The media industry is an industry in interesting times as news organisations try to adjust to an increasingly digital landscape. Yet, alongside the alignment towards a digital future, the gender ratio too is in interesting times, as UCAS data details more and more women studying journalism at universities up and down the UK.
I raise this because Women’s History Month begins on 1 March, and as the month prepares to begin, two questions come to mind when it comes to the industry – how can it work in the digital age, and how can women thrive and have a beneficial career in journalism, amid dominance in the profession by men.
Recently, Mollie Goodfellow, Emily Reynolds, Ellie Mae O’Hagan, Marie Le Conte and others got together when it emerged that women were being recognised less than men for their efforts in journalism, notably in the Press Awards. They wanted to reverse that, to showcase that the role of women in journalism is one that should be appreciated and valued, not chided.
What they came up with were the Words by Women awards, due to be held on 21 March. In a matter of days, it took off on Twitter and social media, and by the time the nominating timeframe closed last Saturday, nominations for their categories came in by the hundreds by women (and indeed men) who valued their colleagues’ efforts, and felt they deserved recognition.
We’re incredibly excited to announce the first Words by Women Awards: pic.twitter.com/03wmfLrGda
— Words by Women (@WBWAwards) February 18, 2016
The idea behind these awards is an idea that aligns with my beliefs – a belief that the contributions women make to the ever changing media industry today should be recognised, and that women play just as important of a role as men do.
They entered the industry for the same reason men did – not to seek fame or fortune, but to make a difference, to know that their work would do the most good, whether it was writing an article in The Independent, producing a segment for a BBC World Service or Channel 4 programme, or selecting a record to play on Radio 1 or 6 Music and know, having heard it and enjoyed it, that the listener would too.
We must champion them
There are many women who are stars of media, supporting their colleagues, peers and showcasing the importance of their mediums, from Lauren Laverne, Jane Garvey, Gemma Cairney and Clemency Burton-Hill, to Miranda Sawyer, Camilla Tominey, Katharine Viner and Cathy Newman, as well as thousands of others.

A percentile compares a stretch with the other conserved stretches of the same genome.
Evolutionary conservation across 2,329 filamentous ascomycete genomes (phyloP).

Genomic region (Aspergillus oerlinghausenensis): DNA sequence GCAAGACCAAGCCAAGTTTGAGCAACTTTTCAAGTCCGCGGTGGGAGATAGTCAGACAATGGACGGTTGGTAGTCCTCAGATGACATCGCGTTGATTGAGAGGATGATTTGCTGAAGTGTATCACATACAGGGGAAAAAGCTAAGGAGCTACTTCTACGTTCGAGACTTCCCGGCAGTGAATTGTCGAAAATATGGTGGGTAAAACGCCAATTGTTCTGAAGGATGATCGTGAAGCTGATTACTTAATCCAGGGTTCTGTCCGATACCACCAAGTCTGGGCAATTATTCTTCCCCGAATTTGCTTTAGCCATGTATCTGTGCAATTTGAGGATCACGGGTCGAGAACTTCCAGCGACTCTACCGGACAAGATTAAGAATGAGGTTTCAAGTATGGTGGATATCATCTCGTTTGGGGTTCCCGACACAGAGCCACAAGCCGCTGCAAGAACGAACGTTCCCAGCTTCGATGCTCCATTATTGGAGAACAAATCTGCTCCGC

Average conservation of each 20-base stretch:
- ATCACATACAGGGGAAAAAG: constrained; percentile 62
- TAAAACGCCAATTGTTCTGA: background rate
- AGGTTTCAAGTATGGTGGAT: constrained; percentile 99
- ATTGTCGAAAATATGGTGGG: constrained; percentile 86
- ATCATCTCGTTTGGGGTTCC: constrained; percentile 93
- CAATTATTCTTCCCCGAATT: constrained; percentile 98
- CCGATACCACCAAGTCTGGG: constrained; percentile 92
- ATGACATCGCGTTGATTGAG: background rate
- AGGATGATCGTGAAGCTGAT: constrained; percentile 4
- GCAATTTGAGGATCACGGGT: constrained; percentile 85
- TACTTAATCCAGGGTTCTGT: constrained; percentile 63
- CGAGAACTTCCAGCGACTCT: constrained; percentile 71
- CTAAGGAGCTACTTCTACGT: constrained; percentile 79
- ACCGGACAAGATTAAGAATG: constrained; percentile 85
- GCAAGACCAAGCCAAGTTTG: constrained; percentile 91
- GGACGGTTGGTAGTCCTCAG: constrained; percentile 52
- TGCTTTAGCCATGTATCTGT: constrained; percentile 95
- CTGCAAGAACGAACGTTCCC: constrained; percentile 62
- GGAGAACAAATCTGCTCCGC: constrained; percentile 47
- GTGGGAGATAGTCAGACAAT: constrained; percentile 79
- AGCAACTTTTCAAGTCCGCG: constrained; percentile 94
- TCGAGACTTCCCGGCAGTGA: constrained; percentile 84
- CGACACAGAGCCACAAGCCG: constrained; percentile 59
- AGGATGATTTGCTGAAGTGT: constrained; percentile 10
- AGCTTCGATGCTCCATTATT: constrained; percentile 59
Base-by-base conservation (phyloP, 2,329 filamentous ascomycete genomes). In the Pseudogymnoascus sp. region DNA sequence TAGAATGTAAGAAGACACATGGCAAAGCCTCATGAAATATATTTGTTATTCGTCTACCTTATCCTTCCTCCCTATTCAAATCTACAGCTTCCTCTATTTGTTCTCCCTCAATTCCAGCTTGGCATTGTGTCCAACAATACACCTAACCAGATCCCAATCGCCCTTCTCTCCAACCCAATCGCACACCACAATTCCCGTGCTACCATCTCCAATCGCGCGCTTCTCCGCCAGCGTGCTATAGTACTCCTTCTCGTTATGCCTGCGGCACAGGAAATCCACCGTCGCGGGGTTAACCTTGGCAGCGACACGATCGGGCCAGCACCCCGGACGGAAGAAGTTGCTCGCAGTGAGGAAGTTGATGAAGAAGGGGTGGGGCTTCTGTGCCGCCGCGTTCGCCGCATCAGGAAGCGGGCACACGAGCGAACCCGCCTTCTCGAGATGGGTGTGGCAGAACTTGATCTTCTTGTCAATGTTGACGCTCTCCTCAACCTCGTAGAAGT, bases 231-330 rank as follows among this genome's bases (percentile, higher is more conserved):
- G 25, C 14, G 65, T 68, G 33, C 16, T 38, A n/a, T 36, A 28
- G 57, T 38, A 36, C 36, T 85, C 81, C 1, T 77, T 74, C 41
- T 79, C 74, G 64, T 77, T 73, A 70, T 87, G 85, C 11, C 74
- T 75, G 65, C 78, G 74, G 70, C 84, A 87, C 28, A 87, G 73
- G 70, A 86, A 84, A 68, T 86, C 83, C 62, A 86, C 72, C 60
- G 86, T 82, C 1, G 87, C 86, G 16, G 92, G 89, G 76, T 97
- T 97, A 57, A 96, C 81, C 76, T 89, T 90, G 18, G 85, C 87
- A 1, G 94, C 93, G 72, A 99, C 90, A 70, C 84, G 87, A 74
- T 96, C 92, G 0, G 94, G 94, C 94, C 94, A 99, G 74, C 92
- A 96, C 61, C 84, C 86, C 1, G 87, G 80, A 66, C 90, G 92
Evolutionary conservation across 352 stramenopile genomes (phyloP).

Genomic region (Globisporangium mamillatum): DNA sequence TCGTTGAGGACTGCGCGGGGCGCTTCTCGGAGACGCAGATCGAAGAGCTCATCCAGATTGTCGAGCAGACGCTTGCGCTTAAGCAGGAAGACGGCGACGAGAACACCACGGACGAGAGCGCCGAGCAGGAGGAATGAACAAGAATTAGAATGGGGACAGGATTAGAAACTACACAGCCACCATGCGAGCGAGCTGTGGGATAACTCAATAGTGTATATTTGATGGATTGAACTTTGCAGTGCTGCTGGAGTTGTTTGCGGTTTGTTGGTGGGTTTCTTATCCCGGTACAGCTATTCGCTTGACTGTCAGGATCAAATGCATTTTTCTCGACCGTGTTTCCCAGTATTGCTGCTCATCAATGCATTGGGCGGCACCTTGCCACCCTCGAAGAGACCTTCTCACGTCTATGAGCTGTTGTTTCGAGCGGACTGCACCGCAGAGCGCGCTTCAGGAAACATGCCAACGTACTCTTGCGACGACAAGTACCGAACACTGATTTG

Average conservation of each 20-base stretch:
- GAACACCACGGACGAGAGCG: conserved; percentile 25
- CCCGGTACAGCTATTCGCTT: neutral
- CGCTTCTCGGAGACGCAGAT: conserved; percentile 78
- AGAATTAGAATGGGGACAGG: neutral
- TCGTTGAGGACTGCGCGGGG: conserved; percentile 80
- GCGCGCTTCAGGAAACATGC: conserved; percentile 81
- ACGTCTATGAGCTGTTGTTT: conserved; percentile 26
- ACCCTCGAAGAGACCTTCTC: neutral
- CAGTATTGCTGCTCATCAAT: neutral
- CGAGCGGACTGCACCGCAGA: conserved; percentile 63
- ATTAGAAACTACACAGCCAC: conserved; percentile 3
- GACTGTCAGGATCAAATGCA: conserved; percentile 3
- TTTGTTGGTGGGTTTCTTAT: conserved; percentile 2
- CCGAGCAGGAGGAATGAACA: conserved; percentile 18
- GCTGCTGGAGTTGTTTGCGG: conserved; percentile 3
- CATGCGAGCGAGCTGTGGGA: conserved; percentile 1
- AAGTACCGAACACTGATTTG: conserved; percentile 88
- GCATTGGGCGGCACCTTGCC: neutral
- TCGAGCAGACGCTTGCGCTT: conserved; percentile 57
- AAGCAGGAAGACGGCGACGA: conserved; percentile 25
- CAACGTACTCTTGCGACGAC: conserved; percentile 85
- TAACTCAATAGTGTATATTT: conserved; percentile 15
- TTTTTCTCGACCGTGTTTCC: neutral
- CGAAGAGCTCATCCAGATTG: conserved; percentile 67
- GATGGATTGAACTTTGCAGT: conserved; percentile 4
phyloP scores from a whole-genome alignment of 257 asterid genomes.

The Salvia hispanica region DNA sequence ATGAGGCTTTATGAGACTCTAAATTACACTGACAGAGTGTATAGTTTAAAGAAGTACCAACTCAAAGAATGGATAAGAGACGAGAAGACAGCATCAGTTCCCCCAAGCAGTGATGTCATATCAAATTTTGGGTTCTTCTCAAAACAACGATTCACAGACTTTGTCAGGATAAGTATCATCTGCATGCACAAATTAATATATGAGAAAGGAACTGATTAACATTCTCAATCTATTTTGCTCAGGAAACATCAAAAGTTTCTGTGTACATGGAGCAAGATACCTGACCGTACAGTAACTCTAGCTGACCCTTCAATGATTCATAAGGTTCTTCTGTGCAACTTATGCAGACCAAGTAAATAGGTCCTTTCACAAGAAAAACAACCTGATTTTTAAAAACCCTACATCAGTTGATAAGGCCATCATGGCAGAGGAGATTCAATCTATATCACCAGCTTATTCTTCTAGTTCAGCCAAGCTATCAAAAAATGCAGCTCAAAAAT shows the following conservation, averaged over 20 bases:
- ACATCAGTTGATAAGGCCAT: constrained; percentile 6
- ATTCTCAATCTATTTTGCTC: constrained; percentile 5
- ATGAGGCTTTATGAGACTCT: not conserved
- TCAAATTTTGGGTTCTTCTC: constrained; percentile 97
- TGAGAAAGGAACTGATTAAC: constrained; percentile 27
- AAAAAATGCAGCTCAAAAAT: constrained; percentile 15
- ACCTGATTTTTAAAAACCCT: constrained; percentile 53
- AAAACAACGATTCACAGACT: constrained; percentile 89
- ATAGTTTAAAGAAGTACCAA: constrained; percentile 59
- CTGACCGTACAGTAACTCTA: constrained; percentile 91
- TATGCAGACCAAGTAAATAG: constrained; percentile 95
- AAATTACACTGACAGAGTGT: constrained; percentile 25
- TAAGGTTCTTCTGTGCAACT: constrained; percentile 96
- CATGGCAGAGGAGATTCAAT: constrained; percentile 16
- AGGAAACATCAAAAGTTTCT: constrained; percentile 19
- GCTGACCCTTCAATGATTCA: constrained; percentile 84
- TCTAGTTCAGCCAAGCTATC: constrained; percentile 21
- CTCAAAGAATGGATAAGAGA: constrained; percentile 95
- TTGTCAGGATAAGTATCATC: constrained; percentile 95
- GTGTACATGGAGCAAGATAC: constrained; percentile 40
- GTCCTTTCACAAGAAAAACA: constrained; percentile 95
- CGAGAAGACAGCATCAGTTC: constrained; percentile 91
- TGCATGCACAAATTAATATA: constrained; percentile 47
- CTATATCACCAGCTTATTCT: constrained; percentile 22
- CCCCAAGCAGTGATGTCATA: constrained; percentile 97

This also extends to student media. People like Bridie Pearson-Jones of the Wessex Scene, Sarah Newey of Epigram at the University of Bristol, Jem Collins of the Student Publication Association (of which Kettle is a member publication and I hold a personal membership), and counterparts at the Student Radio Association and the National Student Television Association, champion their peers and the content they make.
The same rule goes to my friends and colleagues at Kettle as well, who work tirelessly and diligently to keep this web site, at its best.
Their efforts should be championed, too, for as my colleague Emily Murray remarked in a piece on women in journalism earlier this year, it shouldn’t be about the gender. Instead, it should be about the content.
This industry will continue to evolve, and new ways of telling stories and engaging with the public will present themselves, but one thing remains – the fact that men and women work together to make this content be the best that it can be.
What matters is not the gender, ethnicity or sexual orientation of a person – what matters is their perspective, and the ideas they bring to the table. More talented women will come ready to share their perspective, their thoughts, and their ideas. Let’s not disregard them or write them off merely because they are different.
Instead, let’s listen, for the next idea they have will benefit the future of journalism, now, and in the months and years ahead – and that is something worth listening to.
What do you think? Which women in media inspire you? Have your say in the comments section below.